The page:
Thomas Eakins was an American artist whose unique and prolific style set him apart from other artists of the late 19th century.1 He chose to portray his subjects with intense objectivity, never deviating from reality. Even during his era when art was expected to be always beautiful, demonstrating Victorian morals of decency and decorum, Eakins chose to paint the naked truth.1 Walt Whitman was noted to have said, ‘‘I never knew of but one artist, and that’s Tom Eakins, who would resist the temptation to see what they ought to be rather than what it is.’’2 It was Eakins’ rigid adherence to painting reality that contributes to the present understanding of surgical practices in the late 19th century. Eakins’ attention to detail is exemplified in both The Gross Clinic (1875) (Fig. 1) and The Agnew Clinic (1889) (Fig. 2).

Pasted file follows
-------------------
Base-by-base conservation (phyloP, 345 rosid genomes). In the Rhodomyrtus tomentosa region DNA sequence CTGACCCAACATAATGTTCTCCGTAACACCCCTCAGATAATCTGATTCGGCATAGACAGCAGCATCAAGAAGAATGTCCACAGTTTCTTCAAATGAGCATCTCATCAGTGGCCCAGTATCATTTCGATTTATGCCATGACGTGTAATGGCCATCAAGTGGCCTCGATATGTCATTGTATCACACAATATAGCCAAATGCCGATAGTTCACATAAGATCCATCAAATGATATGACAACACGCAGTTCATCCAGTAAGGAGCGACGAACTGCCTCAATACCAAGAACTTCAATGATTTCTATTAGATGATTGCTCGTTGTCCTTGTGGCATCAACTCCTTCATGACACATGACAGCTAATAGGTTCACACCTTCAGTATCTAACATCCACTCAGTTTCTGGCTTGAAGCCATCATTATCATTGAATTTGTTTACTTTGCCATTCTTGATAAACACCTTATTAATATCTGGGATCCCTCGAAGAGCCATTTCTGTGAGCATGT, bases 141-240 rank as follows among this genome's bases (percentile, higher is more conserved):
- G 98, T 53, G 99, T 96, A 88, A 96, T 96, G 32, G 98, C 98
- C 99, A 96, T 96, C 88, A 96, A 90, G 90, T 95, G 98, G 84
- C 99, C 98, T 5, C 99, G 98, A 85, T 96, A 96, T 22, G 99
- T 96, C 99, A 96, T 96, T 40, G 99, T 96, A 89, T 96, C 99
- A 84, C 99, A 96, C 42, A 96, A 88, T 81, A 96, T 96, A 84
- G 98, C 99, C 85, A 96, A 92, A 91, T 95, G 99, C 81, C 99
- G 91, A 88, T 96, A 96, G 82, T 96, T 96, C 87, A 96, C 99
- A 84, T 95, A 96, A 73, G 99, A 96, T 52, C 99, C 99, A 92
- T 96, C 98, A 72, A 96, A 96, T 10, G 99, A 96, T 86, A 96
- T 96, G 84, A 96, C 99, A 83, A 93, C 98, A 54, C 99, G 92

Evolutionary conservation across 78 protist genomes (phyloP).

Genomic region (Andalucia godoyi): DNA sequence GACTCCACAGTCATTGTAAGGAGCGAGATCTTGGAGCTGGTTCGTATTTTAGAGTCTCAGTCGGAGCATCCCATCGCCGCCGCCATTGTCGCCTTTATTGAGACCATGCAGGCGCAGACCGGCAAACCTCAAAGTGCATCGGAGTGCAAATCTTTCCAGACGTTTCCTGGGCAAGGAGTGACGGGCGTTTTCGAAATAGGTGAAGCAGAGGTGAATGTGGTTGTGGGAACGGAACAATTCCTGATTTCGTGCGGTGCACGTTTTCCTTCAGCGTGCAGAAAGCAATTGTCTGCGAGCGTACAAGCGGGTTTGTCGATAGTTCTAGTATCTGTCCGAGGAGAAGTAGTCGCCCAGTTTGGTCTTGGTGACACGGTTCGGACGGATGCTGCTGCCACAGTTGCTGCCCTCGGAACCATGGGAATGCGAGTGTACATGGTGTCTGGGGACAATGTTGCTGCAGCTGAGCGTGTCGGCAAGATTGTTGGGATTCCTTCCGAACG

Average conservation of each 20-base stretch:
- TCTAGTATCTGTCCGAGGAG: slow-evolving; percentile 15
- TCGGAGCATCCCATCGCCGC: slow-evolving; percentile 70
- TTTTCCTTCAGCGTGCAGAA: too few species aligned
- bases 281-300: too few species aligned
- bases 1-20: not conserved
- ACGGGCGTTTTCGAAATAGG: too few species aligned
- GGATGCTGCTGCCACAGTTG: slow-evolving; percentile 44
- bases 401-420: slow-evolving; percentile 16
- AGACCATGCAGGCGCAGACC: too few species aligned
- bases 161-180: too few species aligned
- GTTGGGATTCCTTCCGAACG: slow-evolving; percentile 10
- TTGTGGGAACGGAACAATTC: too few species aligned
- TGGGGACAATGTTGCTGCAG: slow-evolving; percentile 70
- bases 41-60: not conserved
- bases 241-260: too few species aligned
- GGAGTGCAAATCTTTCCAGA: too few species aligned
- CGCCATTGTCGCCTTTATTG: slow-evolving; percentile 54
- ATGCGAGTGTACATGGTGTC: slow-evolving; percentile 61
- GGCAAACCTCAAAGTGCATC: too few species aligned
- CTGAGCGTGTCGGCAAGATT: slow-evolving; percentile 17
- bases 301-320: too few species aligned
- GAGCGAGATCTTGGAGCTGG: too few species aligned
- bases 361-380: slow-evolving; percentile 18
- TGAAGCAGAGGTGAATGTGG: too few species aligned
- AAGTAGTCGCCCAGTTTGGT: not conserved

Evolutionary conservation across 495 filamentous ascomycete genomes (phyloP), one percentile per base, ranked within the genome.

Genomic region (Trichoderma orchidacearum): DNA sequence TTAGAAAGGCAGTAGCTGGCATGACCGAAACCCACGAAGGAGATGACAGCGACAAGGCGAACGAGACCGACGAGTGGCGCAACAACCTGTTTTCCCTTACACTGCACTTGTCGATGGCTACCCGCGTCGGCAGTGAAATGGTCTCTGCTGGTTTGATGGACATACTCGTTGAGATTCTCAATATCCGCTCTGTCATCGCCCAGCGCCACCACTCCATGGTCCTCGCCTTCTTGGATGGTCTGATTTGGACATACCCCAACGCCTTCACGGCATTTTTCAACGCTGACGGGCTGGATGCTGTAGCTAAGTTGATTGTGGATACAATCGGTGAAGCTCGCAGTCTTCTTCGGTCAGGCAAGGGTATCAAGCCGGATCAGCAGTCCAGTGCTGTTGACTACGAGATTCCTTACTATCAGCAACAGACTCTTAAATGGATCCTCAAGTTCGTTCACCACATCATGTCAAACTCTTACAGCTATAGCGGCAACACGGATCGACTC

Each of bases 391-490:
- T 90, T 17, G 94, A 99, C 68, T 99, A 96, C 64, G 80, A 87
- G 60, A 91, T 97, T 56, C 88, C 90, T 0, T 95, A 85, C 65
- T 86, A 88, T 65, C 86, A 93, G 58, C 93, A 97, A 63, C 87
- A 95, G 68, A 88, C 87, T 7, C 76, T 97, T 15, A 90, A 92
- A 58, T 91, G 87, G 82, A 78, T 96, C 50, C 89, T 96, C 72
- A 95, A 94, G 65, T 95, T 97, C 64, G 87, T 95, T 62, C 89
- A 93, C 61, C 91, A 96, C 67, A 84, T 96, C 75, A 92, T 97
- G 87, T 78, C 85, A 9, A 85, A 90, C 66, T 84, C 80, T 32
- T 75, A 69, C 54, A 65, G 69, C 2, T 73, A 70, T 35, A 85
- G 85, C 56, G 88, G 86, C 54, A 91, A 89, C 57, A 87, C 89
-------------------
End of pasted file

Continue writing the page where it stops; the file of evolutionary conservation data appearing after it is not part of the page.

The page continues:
Recommended CitationJohnson, B.S., Caitlyn M.; Yeo, MD, Charles J.; and Maxwell, IV, MD, Pinckney J., "The Gross clinic, the Agnew clinic, and the Listerian revolution." (2011). Department of Surgery, Gibbon Society Historical Profiles. Paper 33.